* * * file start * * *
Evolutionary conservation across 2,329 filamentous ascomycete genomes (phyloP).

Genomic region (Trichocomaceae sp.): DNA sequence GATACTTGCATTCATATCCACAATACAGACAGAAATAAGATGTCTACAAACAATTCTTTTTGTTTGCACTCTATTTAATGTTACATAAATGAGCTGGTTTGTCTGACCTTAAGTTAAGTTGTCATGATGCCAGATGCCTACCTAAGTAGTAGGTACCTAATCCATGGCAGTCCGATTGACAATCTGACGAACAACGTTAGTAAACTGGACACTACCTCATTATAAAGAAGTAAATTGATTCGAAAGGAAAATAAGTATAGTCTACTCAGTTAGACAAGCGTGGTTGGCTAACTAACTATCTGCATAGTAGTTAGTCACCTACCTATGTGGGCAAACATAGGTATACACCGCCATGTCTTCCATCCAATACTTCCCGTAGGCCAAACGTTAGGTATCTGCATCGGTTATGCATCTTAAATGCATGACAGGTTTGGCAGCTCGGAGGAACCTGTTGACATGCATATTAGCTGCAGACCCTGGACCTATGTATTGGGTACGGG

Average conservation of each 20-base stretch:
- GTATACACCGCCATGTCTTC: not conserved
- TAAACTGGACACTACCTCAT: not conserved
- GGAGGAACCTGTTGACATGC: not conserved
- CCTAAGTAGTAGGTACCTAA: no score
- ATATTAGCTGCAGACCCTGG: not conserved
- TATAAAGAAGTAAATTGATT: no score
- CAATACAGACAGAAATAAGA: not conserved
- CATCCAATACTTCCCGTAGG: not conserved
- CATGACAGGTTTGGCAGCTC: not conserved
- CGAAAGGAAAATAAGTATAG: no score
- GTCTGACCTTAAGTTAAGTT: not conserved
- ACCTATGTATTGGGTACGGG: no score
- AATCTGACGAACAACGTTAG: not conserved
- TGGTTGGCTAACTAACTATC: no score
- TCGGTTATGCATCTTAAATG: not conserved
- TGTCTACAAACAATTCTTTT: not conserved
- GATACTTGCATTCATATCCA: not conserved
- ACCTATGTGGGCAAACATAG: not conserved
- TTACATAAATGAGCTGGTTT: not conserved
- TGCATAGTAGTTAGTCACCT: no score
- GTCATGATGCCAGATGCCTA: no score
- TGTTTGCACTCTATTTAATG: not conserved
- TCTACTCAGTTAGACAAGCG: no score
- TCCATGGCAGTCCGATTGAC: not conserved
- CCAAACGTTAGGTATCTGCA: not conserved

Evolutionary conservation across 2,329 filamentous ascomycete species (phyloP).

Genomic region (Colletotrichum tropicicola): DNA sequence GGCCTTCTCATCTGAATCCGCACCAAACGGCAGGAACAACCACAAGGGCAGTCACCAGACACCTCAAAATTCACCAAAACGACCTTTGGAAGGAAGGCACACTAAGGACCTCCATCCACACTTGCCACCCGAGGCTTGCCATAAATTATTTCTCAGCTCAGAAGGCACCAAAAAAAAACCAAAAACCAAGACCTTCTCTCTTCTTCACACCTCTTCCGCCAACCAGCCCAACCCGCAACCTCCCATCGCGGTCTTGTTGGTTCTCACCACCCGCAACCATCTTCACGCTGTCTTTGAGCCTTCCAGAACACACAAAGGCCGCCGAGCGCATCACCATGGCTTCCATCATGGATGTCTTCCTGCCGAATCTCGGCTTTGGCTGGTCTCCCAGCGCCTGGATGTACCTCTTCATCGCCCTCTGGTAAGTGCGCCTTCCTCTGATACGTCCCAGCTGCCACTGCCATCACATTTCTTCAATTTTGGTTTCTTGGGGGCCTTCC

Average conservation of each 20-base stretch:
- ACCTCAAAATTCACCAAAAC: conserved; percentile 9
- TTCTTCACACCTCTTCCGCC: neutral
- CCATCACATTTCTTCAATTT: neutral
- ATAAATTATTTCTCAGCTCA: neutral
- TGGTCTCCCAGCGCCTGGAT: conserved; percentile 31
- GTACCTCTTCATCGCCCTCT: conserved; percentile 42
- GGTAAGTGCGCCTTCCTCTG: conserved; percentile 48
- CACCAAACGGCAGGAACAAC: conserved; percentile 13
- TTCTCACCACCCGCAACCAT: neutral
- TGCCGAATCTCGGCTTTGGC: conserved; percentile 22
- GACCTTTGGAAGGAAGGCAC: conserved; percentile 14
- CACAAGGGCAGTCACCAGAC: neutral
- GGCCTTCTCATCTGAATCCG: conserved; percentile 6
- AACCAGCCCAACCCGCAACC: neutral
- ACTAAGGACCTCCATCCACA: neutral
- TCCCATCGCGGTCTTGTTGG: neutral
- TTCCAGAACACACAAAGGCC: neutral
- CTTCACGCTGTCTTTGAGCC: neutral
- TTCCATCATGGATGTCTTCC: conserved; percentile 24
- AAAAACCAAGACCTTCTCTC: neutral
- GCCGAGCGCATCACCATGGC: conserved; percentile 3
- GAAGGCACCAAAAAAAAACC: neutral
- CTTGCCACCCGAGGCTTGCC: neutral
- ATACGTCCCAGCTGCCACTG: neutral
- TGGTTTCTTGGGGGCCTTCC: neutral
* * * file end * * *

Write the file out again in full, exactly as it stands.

Evolutionary conservation across 2,329 filamentous ascomycete genomes (phyloP).

Genomic region (Trichocomaceae sp.): DNA sequence GATACTTGCATTCATATCCACAATACAGACAGAAATAAGATGTCTACAAACAATTCTTTTTGTTTGCACTCTATTTAATGTTACATAAATGAGCTGGTTTGTCTGACCTTAAGTTAAGTTGTCATGATGCCAGATGCCTACCTAAGTAGTAGGTACCTAATCCATGGCAGTCCGATTGACAATCTGACGAACAACGTTAGTAAACTGGACACTACCTCATTATAAAGAAGTAAATTGATTCGAAAGGAAAATAAGTATAGTCTACTCAGTTAGACAAGCGTGGTTGGCTAACTAACTATCTGCATAGTAGTTAGTCACCTACCTATGTGGGCAAACATAGGTATACACCGCCATGTCTTCCATCCAATACTTCCCGTAGGCCAAACGTTAGGTATCTGCATCGGTTATGCATCTTAAATGCATGACAGGTTTGGCAGCTCGGAGGAACCTGTTGACATGCATATTAGCTGCAGACCCTGGACCTATGTATTGGGTACGGG

Average conservation of each 20-base stretch:
- GTATACACCGCCATGTCTTC: not conserved
- TAAACTGGACACTACCTCAT: not conserved
- GGAGGAACCTGTTGACATGC: not conserved
- CCTAAGTAGTAGGTACCTAA: no score
- ATATTAGCTGCAGACCCTGG: not conserved
- TATAAAGAAGTAAATTGATT: no score
- CAATACAGACAGAAATAAGA: not conserved
- CATCCAATACTTCCCGTAGG: not conserved
- CATGACAGGTTTGGCAGCTC: not conserved
- CGAAAGGAAAATAAGTATAG: no score
- GTCTGACCTTAAGTTAAGTT: not conserved
- ACCTATGTATTGGGTACGGG: no score
- AATCTGACGAACAACGTTAG: not conserved
- TGGTTGGCTAACTAACTATC: no score
- TCGGTTATGCATCTTAAATG: not conserved
- TGTCTACAAACAATTCTTTT: not conserved
- GATACTTGCATTCATATCCA: not conserved
- ACCTATGTGGGCAAACATAG: not conserved
- TTACATAAATGAGCTGGTTT: not conserved
- TGCATAGTAGTTAGTCACCT: no score
- GTCATGATGCCAGATGCCTA: no score
- TGTTTGCACTCTATTTAATG: not conserved
- TCTACTCAGTTAGACAAGCG: no score
- TCCATGGCAGTCCGATTGAC: not conserved
- CCAAACGTTAGGTATCTGCA: not conserved

Evolutionary conservation across 2,329 filamentous ascomycete species (phyloP).

Genomic region (Colletotrichum tropicicola): DNA sequence GGCCTTCTCATCTGAATCCGCACCAAACGGCAGGAACAACCACAAGGGCAGTCACCAGACACCTCAAAATTCACCAAAACGACCTTTGGAAGGAAGGCACACTAAGGACCTCCATCCACACTTGCCACCCGAGGCTTGCCATAAATTATTTCTCAGCTCAGAAGGCACCAAAAAAAAACCAAAAACCAAGACCTTCTCTCTTCTTCACACCTCTTCCGCCAACCAGCCCAACCCGCAACCTCCCATCGCGGTCTTGTTGGTTCTCACCACCCGCAACCATCTTCACGCTGTCTTTGAGCCTTCCAGAACACACAAAGGCCGCCGAGCGCATCACCATGGCTTCCATCATGGATGTCTTCCTGCCGAATCTCGGCTTTGGCTGGTCTCCCAGCGCCTGGATGTACCTCTTCATCGCCCTCTGGTAAGTGCGCCTTCCTCTGATACGTCCCAGCTGCCACTGCCATCACATTTCTTCAATTTTGGTTTCTTGGGGGCCTTCC

Average conservation of each 20-base stretch:
- ACCTCAAAATTCACCAAAAC: conserved; percentile 9
- TTCTTCACACCTCTTCCGCC: neutral
- CCATCACATTTCTTCAATTT: neutral
- ATAAATTATTTCTCAGCTCA: neutral
- TGGTCTCCCAGCGCCTGGAT: conserved; percentile 31
- GTACCTCTTCATCGCCCTCT: conserved; percentile 42
- GGTAAGTGCGCCTTCCTCTG: conserved; percentile 48
- CACCAAACGGCAGGAACAAC: conserved; percentile 13
- TTCTCACCACCCGCAACCAT: neutral
- TGCCGAATCTCGGCTTTGGC: conserved; percentile 22
- GACCTTTGGAAGGAAGGCAC: conserved; percentile 14
- CACAAGGGCAGTCACCAGAC: neutral
- GGCCTTCTCATCTGAATCCG: conserved; percentile 6
- AACCAGCCCAACCCGCAACC: neutral
- ACTAAGGACCTCCATCCACA: neutral
- TCCCATCGCGGTCTTGTTGG: neutral
- TTCCAGAACACACAAAGGCC: neutral
- CTTCACGCTGTCTTTGAGCC: neutral
- TTCCATCATGGATGTCTTCC: conserved; percentile 24
- AAAAACCAAGACCTTCTCTC: neutral
- GCCGAGCGCATCACCATGGC: conserved; percentile 3
- GAAGGCACCAAAAAAAAACC: neutral
- CTTGCCACCCGAGGCTTGCC: neutral
- ATACGTCCCAGCTGCCACTG: neutral
- TGGTTTCTTGGGGGCCTTCC: neutral